I was reading through some new postings on a local LUG mailing list here in Louisiana, and saw a note from Chris J. about Microsoft’s Windows vs. Red Hat page. Chris brought up some good points, and I wanted to respond to them.
CJ: Now, let’s rip this FUD apart. First, Microsoft acts as if RedHat is the only option that enterprises would ever go with, and they say that while RedHat itself is cheap, it’s $2500 a year for support. Okay, that’s support, Microsoft. Why don’t we compare apples to apples, and point out that Microsoft’s support is somewhere around $700 per incident? To me, $2500 a year is FAR cheaper
The cost of Red Hat. Okay, in all seriousness, Red Hat is a little expensive on the front end. We often deploy it for clients, and the base cost of RHEL is a little high, especially since it’s a subscription model (you pay it every year) and not a one-time purchase (as with Windows Server). That said, Windows CAL licensing can add up very quickly. So, personally, I would have argued the point based on CALs. But as far as upfront purchase-the-shrinkwrap costs, Windows tends to be cheaper than Red Hat. As far as support costs, well, the RHEL subscription does get you support, but it’s not like your local ABC IT company. And most people don’t call Microsoft OR Red Hat for support.
CJ: I also find a lot of issue with the fact that Microsoft claims that every distro of Linux is so different that migrating from, say RedHat to SuSE is very difficult, if not impossible. One of the key strengths of any UNIX architecture is the portability of files. The file structure is based on an open standard, and you could very easily take files from something like Turbolinux, and easily bring it back up on any other distro of Linux, or perhaps BSD, Solaris, OSX, HPUX, etc… Linux admins tend to keep the data files on seperate drives/partitions from the OS, so you could simply install another OS on a new hard drive, and mount the old data partitions under that OS, and continue right where you left off. If you need something like a database, it’s not hard to dump SQL to a file and reimport it on the new server. And the configuration files are generally flat text files, so how is your data somehow married to the OS/distro that it originated on?
File System Differences. To me, this is a valid point actually. The directory structure across UNIX systems, or even across Linux distros, may be technically something of a standard, but in reality it’s not. Even within the Linux eco-system, it can be hard to remember what is where. Are installs in /opt/ or /usr/local/? How are my rc files organized? Where are my network configuration files? The Linux Standard Base (LSB) group is working hard to address this, but the cold hard reality is that it’s in fact a pain if you are managing more than just a few Linux servers.
Migrating SQL databases. Good point. That is pretty easy (thanks SQL). It’s also very easy to copy a MS-SQL database from one server to another.
CJ: Also, they make the claim that Windows 2003 has fewer published vulnerabilities than Linux. We all know that more bugs will be FOUND in Linux, and they will of course be squashed rapidly. But, due to Windows’ closed nature, how many bugs actually EXIST but have yet to be FOUND?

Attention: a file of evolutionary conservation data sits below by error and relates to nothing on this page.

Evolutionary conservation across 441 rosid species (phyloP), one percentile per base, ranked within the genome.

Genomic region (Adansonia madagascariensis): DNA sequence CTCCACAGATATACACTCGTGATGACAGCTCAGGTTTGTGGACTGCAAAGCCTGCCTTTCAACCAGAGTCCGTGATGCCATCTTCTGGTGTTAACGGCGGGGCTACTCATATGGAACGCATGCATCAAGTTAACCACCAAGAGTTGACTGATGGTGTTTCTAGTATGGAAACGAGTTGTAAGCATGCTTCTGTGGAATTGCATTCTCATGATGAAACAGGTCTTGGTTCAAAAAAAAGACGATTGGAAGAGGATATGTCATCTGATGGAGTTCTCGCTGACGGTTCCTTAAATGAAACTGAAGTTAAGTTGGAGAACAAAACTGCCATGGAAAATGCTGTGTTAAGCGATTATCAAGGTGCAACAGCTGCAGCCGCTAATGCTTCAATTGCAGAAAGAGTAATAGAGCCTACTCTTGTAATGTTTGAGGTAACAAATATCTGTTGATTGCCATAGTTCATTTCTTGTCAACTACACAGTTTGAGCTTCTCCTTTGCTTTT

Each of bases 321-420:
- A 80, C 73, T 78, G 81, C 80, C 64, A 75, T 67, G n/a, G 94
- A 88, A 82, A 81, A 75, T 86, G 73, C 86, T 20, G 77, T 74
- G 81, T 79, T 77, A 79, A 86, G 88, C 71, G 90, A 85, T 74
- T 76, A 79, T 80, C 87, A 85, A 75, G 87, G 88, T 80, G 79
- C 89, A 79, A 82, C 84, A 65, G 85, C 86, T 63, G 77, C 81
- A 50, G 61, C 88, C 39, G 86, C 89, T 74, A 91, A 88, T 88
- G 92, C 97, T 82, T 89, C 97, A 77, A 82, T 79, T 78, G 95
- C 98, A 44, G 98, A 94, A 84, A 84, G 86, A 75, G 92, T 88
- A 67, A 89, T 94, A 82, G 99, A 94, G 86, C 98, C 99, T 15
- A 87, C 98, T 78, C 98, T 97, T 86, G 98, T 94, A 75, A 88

Vulnerabilities. There has been a bit of a fuss these days about vulnerability counts in Linux. The core of Linux, i.e., the OS proper, is stable and generally secure. It’s rather rare to see a published vulnerability for the kernel or any of the base operating system programs. However, most Linux distros do commit the cardinal sin of installing everything and the kitchen sink, and it’s an entirely valid argument to say that a vulnerability in an installed-by-default application is a point against Linux. This is very similar to how people group vulnerabilities in IIS and Exchange with “Windows”. Tit-for-tat. That or we need to all step back and stop grouping vulnerabilities in this way.
CJ: The only valid argument that Microsoft brings up in this article is about the management interfaces. They hands down win in that department, but that’s why you hear of UNIX guys working at places like NASA, making $200,000 a year. UNIX OS’s are definitely not easier, and you do have to know what you’re doing to accomplish the same thing that you can do in Windows with a mouse click. So what? It is what it is. I also love how Microsoft neglects to mention the fact that Windows Server 2008 is playing catchup with the UNIX world by adding a new feature called Windows Server 2008 Core. The core mode basically turns Windows Server into a GUI-less command-line-based server OS. That way, it can run faster, without the bloat and massive overhead associated with a GUI. Sound like any OS you’ve ever used? Oh, that’s right…UNIX/Linux/etc… And of course, once you are using Windows Server 2008 in core mode, you suddenly lose that one advantage that Windows has: its GUI based management interfaces. Those are some great arguments, Microsoft.
GUI. Actually, I tend to strongly disagree here about the focus on the Windows GUI. First, I think that most Linux servers, especially those used in large, commercial deployments, have pretty good GUI management tools. Second, whether in Windows or Linux/UNIX environments, if you have more than several servers to manage you usually manage a lot of it via scripting and automatic deployments (again, this applies to both Windows and Linux/UNIX). That said, you are right that Windows is pushing a more “scriptable” environment (e.g., with WMI, PowerShell, etc.), although even back to NT4, there was the ability to script a lot of tasks if you could live with the pain of using Windows shell scripting and/or of WSH.